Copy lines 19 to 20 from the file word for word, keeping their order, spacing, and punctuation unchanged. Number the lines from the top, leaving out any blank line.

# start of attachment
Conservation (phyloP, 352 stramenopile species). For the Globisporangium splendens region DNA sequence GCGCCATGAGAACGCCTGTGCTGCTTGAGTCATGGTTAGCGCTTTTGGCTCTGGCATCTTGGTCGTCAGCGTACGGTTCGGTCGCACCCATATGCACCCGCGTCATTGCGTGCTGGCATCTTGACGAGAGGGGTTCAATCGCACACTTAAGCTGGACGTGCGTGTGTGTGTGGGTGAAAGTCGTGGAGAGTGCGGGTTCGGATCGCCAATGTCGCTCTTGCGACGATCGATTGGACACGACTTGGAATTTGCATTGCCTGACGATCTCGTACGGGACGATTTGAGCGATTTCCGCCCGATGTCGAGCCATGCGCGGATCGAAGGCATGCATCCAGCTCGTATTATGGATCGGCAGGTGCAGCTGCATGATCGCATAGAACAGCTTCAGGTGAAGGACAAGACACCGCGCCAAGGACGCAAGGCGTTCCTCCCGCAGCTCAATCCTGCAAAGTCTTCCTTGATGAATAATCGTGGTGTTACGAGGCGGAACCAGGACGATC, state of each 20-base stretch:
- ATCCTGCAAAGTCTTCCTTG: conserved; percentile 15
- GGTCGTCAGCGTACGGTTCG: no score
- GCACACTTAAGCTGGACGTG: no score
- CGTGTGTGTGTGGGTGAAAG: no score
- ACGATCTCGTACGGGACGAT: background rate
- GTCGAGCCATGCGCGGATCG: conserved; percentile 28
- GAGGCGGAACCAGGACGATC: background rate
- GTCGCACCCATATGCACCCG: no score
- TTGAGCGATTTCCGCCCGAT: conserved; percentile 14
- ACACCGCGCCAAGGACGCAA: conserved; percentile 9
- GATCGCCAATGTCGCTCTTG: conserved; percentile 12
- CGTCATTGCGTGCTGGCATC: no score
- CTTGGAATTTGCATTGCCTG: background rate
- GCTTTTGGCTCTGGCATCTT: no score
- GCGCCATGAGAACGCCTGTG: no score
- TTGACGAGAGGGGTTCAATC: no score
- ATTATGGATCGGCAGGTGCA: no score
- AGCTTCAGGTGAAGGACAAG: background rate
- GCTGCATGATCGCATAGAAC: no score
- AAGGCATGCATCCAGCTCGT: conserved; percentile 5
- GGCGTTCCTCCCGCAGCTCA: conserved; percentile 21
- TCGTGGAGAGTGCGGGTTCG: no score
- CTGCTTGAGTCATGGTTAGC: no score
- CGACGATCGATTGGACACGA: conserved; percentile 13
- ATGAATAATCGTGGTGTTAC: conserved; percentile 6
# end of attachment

- AGCTTCAGGTGAAGGACAAG: background rate
- GCTGCATGATCGCATAGAAC: no score